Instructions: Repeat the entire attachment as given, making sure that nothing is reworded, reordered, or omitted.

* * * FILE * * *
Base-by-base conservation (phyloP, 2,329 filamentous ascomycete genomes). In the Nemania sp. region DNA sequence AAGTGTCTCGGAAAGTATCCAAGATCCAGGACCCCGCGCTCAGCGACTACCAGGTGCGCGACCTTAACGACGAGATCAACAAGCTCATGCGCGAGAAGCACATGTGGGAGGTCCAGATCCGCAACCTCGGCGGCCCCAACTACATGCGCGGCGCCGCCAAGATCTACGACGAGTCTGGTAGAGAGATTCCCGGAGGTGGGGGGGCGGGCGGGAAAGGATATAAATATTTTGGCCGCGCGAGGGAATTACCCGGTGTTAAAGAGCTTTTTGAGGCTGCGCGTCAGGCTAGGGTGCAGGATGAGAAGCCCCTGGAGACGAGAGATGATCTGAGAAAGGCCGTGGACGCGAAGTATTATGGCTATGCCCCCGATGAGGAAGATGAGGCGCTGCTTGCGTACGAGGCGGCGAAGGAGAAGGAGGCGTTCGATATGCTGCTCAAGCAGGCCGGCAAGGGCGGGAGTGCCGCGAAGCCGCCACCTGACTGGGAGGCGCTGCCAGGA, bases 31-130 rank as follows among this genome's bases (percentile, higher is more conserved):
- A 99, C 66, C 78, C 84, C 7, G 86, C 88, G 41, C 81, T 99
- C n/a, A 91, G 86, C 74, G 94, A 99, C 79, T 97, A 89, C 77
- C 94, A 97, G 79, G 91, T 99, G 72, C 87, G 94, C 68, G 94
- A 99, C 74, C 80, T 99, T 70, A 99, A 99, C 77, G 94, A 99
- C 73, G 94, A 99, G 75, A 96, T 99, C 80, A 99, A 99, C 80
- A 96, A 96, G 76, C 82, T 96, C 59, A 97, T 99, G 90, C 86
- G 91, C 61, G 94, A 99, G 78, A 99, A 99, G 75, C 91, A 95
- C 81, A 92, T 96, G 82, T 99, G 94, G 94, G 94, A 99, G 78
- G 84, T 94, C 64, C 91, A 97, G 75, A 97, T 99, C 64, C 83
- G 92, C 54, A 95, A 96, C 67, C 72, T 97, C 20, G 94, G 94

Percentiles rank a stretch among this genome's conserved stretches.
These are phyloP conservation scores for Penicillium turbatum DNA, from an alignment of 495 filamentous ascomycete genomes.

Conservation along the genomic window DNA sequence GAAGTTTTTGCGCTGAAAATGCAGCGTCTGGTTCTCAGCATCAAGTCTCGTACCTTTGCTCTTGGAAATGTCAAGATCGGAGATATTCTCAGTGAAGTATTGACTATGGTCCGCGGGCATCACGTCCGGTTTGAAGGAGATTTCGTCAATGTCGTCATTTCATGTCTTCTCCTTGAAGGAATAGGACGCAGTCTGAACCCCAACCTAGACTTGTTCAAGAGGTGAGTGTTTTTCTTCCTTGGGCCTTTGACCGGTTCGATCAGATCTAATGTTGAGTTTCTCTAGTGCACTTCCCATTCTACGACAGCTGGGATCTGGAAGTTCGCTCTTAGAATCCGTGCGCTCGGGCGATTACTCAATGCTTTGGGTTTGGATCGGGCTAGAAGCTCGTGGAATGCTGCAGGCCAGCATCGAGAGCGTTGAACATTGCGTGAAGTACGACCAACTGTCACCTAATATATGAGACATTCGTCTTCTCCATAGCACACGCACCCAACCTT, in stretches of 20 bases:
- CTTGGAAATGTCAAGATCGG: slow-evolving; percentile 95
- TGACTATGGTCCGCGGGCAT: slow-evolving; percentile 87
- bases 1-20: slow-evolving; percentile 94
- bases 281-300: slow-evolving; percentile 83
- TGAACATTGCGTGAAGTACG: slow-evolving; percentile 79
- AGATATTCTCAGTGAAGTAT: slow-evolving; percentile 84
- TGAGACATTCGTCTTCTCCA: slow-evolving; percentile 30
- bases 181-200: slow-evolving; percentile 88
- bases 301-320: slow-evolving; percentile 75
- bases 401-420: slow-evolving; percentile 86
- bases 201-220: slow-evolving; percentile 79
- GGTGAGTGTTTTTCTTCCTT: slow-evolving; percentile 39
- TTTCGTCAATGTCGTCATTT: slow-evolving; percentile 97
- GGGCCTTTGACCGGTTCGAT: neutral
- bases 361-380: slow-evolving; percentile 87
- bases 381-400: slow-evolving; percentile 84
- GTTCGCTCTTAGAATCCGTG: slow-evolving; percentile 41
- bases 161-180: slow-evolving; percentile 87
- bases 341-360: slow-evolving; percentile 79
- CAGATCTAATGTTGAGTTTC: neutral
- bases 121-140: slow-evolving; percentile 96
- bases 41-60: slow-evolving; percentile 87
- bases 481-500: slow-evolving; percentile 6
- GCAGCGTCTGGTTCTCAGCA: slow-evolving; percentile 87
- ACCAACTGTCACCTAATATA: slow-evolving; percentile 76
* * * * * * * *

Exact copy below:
Base-by-base conservation (phyloP, 2,329 filamentous ascomycete genomes). In the Nemania sp. region DNA sequence AAGTGTCTCGGAAAGTATCCAAGATCCAGGACCCCGCGCTCAGCGACTACCAGGTGCGCGACCTTAACGACGAGATCAACAAGCTCATGCGCGAGAAGCACATGTGGGAGGTCCAGATCCGCAACCTCGGCGGCCCCAACTACATGCGCGGCGCCGCCAAGATCTACGACGAGTCTGGTAGAGAGATTCCCGGAGGTGGGGGGGCGGGCGGGAAAGGATATAAATATTTTGGCCGCGCGAGGGAATTACCCGGTGTTAAAGAGCTTTTTGAGGCTGCGCGTCAGGCTAGGGTGCAGGATGAGAAGCCCCTGGAGACGAGAGATGATCTGAGAAAGGCCGTGGACGCGAAGTATTATGGCTATGCCCCCGATGAGGAAGATGAGGCGCTGCTTGCGTACGAGGCGGCGAAGGAGAAGGAGGCGTTCGATATGCTGCTCAAGCAGGCCGGCAAGGGCGGGAGTGCCGCGAAGCCGCCACCTGACTGGGAGGCGCTGCCAGGA, bases 31-130 rank as follows among this genome's bases (percentile, higher is more conserved):
- A 99, C 66, C 78, C 84, C 7, G 86, C 88, G 41, C 81, T 99
- C n/a, A 91, G 86, C 74, G 94, A 99, C 79, T 97, A 89, C 77
- C 94, A 97, G 79, G 91, T 99, G 72, C 87, G 94, C 68, G 94
- A 99, C 74, C 80, T 99, T 70, A 99, A 99, C 77, G 94, A 99
- C 73, G 94, A 99, G 75, A 96, T 99, C 80, A 99, A 99, C 80
- A 96, A 96, G 76, C 82, T 96, C 59, A 97, T 99, G 90, C 86
- G 91, C 61, G 94, A 99, G 78, A 99, A 99, G 75, C 91, A 95
- C 81, A 92, T 96, G 82, T 99, G 94, G 94, G 94, A 99, G 78
- G 84, T 94, C 64, C 91, A 97, G 75, A 97, T 99, C 64, C 83
- G 92, C 54, A 95, A 96, C 67, C 72, T 97, C 20, G 94, G 94

Percentiles rank a stretch among this genome's conserved stretches.
These are phyloP conservation scores for Penicillium turbatum DNA, from an alignment of 495 filamentous ascomycete genomes.

Conservation along the genomic window DNA sequence GAAGTTTTTGCGCTGAAAATGCAGCGTCTGGTTCTCAGCATCAAGTCTCGTACCTTTGCTCTTGGAAATGTCAAGATCGGAGATATTCTCAGTGAAGTATTGACTATGGTCCGCGGGCATCACGTCCGGTTTGAAGGAGATTTCGTCAATGTCGTCATTTCATGTCTTCTCCTTGAAGGAATAGGACGCAGTCTGAACCCCAACCTAGACTTGTTCAAGAGGTGAGTGTTTTTCTTCCTTGGGCCTTTGACCGGTTCGATCAGATCTAATGTTGAGTTTCTCTAGTGCACTTCCCATTCTACGACAGCTGGGATCTGGAAGTTCGCTCTTAGAATCCGTGCGCTCGGGCGATTACTCAATGCTTTGGGTTTGGATCGGGCTAGAAGCTCGTGGAATGCTGCAGGCCAGCATCGAGAGCGTTGAACATTGCGTGAAGTACGACCAACTGTCACCTAATATATGAGACATTCGTCTTCTCCATAGCACACGCACCCAACCTT, in stretches of 20 bases:
- CTTGGAAATGTCAAGATCGG: slow-evolving; percentile 95
- TGACTATGGTCCGCGGGCAT: slow-evolving; percentile 87
- bases 1-20: slow-evolving; percentile 94
- bases 281-300: slow-evolving; percentile 83
- TGAACATTGCGTGAAGTACG: slow-evolving; percentile 79
- AGATATTCTCAGTGAAGTAT: slow-evolving; percentile 84
- TGAGACATTCGTCTTCTCCA: slow-evolving; percentile 30
- bases 181-200: slow-evolving; percentile 88
- bases 301-320: slow-evolving; percentile 75
- bases 401-420: slow-evolving; percentile 86
- bases 201-220: slow-evolving; percentile 79
- GGTGAGTGTTTTTCTTCCTT: slow-evolving; percentile 39
- TTTCGTCAATGTCGTCATTT: slow-evolving; percentile 97
- GGGCCTTTGACCGGTTCGAT: neutral
- bases 361-380: slow-evolving; percentile 87
- bases 381-400: slow-evolving; percentile 84
- GTTCGCTCTTAGAATCCGTG: slow-evolving; percentile 41
- bases 161-180: slow-evolving; percentile 87
- bases 341-360: slow-evolving; percentile 79
- CAGATCTAATGTTGAGTTTC: neutral
- bases 121-140: slow-evolving; percentile 96
- bases 41-60: slow-evolving; percentile 87
- bases 481-500: slow-evolving; percentile 6
- GCAGCGTCTGGTTCTCAGCA: slow-evolving; percentile 87
- ACCAACTGTCACCTAATATA: slow-evolving; percentile 76